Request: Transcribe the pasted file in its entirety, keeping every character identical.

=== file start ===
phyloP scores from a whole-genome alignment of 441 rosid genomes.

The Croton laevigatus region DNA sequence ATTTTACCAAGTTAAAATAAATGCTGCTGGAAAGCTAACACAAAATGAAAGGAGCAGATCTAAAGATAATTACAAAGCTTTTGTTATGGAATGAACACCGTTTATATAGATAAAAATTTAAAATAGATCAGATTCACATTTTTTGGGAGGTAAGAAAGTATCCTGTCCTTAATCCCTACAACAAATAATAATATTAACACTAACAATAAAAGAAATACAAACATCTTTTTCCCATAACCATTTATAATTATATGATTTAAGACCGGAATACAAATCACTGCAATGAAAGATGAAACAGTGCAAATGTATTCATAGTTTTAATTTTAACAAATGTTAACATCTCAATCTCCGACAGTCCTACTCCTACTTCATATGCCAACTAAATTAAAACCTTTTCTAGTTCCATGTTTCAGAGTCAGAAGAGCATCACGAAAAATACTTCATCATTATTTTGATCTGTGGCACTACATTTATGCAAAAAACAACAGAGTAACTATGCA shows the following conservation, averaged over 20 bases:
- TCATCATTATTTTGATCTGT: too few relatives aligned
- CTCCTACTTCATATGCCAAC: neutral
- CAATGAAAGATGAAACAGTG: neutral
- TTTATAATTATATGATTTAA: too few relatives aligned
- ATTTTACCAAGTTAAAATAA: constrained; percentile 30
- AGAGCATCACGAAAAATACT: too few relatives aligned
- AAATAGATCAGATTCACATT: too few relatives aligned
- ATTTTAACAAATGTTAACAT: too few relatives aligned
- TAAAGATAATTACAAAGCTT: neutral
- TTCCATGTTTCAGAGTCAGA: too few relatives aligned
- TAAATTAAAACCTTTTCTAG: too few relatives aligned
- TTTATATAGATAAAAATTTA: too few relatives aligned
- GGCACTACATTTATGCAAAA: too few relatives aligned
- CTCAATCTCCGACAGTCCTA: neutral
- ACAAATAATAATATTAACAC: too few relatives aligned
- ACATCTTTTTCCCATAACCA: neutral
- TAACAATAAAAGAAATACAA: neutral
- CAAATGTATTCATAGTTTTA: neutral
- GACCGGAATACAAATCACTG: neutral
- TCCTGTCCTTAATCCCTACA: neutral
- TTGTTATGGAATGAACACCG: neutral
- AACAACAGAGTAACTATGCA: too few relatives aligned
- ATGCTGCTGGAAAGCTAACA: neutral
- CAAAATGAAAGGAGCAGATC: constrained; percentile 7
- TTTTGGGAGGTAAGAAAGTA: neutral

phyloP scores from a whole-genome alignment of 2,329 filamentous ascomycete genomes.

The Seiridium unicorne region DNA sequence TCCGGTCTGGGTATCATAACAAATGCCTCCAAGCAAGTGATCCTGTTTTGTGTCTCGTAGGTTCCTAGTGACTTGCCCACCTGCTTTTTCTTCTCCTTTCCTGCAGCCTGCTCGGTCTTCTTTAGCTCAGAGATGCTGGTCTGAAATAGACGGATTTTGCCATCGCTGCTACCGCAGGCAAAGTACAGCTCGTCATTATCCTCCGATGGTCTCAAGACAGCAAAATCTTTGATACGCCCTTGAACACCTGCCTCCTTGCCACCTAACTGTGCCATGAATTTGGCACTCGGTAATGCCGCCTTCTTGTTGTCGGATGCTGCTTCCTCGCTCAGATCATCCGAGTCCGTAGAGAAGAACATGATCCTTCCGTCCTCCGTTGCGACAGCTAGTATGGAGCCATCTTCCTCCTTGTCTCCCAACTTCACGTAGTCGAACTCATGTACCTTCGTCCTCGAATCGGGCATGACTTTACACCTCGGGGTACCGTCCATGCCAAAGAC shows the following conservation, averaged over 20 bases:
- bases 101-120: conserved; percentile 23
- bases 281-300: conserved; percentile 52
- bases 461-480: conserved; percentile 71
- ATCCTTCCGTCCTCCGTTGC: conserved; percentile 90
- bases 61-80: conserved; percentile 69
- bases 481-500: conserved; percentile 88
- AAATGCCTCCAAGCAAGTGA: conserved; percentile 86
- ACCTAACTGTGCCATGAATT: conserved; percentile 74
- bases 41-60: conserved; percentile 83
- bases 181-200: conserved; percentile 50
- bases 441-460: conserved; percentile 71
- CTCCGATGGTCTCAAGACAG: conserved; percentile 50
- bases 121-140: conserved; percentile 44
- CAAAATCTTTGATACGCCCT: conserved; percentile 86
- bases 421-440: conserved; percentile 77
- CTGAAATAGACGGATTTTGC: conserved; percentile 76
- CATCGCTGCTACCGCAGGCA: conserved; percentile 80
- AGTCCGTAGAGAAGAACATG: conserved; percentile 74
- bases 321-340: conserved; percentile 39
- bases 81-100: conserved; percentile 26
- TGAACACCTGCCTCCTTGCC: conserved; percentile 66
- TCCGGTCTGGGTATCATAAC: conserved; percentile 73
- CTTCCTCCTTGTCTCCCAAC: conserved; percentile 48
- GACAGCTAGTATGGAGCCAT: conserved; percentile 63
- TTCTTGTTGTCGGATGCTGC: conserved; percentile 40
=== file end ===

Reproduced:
phyloP scores from a whole-genome alignment of 441 rosid genomes.

The Croton laevigatus region DNA sequence ATTTTACCAAGTTAAAATAAATGCTGCTGGAAAGCTAACACAAAATGAAAGGAGCAGATCTAAAGATAATTACAAAGCTTTTGTTATGGAATGAACACCGTTTATATAGATAAAAATTTAAAATAGATCAGATTCACATTTTTTGGGAGGTAAGAAAGTATCCTGTCCTTAATCCCTACAACAAATAATAATATTAACACTAACAATAAAAGAAATACAAACATCTTTTTCCCATAACCATTTATAATTATATGATTTAAGACCGGAATACAAATCACTGCAATGAAAGATGAAACAGTGCAAATGTATTCATAGTTTTAATTTTAACAAATGTTAACATCTCAATCTCCGACAGTCCTACTCCTACTTCATATGCCAACTAAATTAAAACCTTTTCTAGTTCCATGTTTCAGAGTCAGAAGAGCATCACGAAAAATACTTCATCATTATTTTGATCTGTGGCACTACATTTATGCAAAAAACAACAGAGTAACTATGCA shows the following conservation, averaged over 20 bases:
- TCATCATTATTTTGATCTGT: too few relatives aligned
- CTCCTACTTCATATGCCAAC: neutral
- CAATGAAAGATGAAACAGTG: neutral
- TTTATAATTATATGATTTAA: too few relatives aligned
- ATTTTACCAAGTTAAAATAA: constrained; percentile 30
- AGAGCATCACGAAAAATACT: too few relatives aligned
- AAATAGATCAGATTCACATT: too few relatives aligned
- ATTTTAACAAATGTTAACAT: too few relatives aligned
- TAAAGATAATTACAAAGCTT: neutral
- TTCCATGTTTCAGAGTCAGA: too few relatives aligned
- TAAATTAAAACCTTTTCTAG: too few relatives aligned
- TTTATATAGATAAAAATTTA: too few relatives aligned
- GGCACTACATTTATGCAAAA: too few relatives aligned
- CTCAATCTCCGACAGTCCTA: neutral
- ACAAATAATAATATTAACAC: too few relatives aligned
- ACATCTTTTTCCCATAACCA: neutral
- TAACAATAAAAGAAATACAA: neutral
- CAAATGTATTCATAGTTTTA: neutral
- GACCGGAATACAAATCACTG: neutral
- TCCTGTCCTTAATCCCTACA: neutral
- TTGTTATGGAATGAACACCG: neutral
- AACAACAGAGTAACTATGCA: too few relatives aligned
- ATGCTGCTGGAAAGCTAACA: neutral
- CAAAATGAAAGGAGCAGATC: constrained; percentile 7
- TTTTGGGAGGTAAGAAAGTA: neutral

phyloP scores from a whole-genome alignment of 2,329 filamentous ascomycete genomes.

The Seiridium unicorne region DNA sequence TCCGGTCTGGGTATCATAACAAATGCCTCCAAGCAAGTGATCCTGTTTTGTGTCTCGTAGGTTCCTAGTGACTTGCCCACCTGCTTTTTCTTCTCCTTTCCTGCAGCCTGCTCGGTCTTCTTTAGCTCAGAGATGCTGGTCTGAAATAGACGGATTTTGCCATCGCTGCTACCGCAGGCAAAGTACAGCTCGTCATTATCCTCCGATGGTCTCAAGACAGCAAAATCTTTGATACGCCCTTGAACACCTGCCTCCTTGCCACCTAACTGTGCCATGAATTTGGCACTCGGTAATGCCGCCTTCTTGTTGTCGGATGCTGCTTCCTCGCTCAGATCATCCGAGTCCGTAGAGAAGAACATGATCCTTCCGTCCTCCGTTGCGACAGCTAGTATGGAGCCATCTTCCTCCTTGTCTCCCAACTTCACGTAGTCGAACTCATGTACCTTCGTCCTCGAATCGGGCATGACTTTACACCTCGGGGTACCGTCCATGCCAAAGAC shows the following conservation, averaged over 20 bases:
- bases 101-120: conserved; percentile 23
- bases 281-300: conserved; percentile 52
- bases 461-480: conserved; percentile 71
- ATCCTTCCGTCCTCCGTTGC: conserved; percentile 90
- bases 61-80: conserved; percentile 69
- bases 481-500: conserved; percentile 88
- AAATGCCTCCAAGCAAGTGA: conserved; percentile 86
- ACCTAACTGTGCCATGAATT: conserved; percentile 74
- bases 41-60: conserved; percentile 83
- bases 181-200: conserved; percentile 50
- bases 441-460: conserved; percentile 71
- CTCCGATGGTCTCAAGACAG: conserved; percentile 50
- bases 121-140: conserved; percentile 44
- CAAAATCTTTGATACGCCCT: conserved; percentile 86
- bases 421-440: conserved; percentile 77
- CTGAAATAGACGGATTTTGC: conserved; percentile 76
- CATCGCTGCTACCGCAGGCA: conserved; percentile 80
- AGTCCGTAGAGAAGAACATG: conserved; percentile 74
- bases 321-340: conserved; percentile 39
- bases 81-100: conserved; percentile 26
- TGAACACCTGCCTCCTTGCC: conserved; percentile 66
- TCCGGTCTGGGTATCATAAC: conserved; percentile 73
- CTTCCTCCTTGTCTCCCAAC: conserved; percentile 48
- GACAGCTAGTATGGAGCCAT: conserved; percentile 63
- TTCTTGTTGTCGGATGCTGC: conserved; percentile 40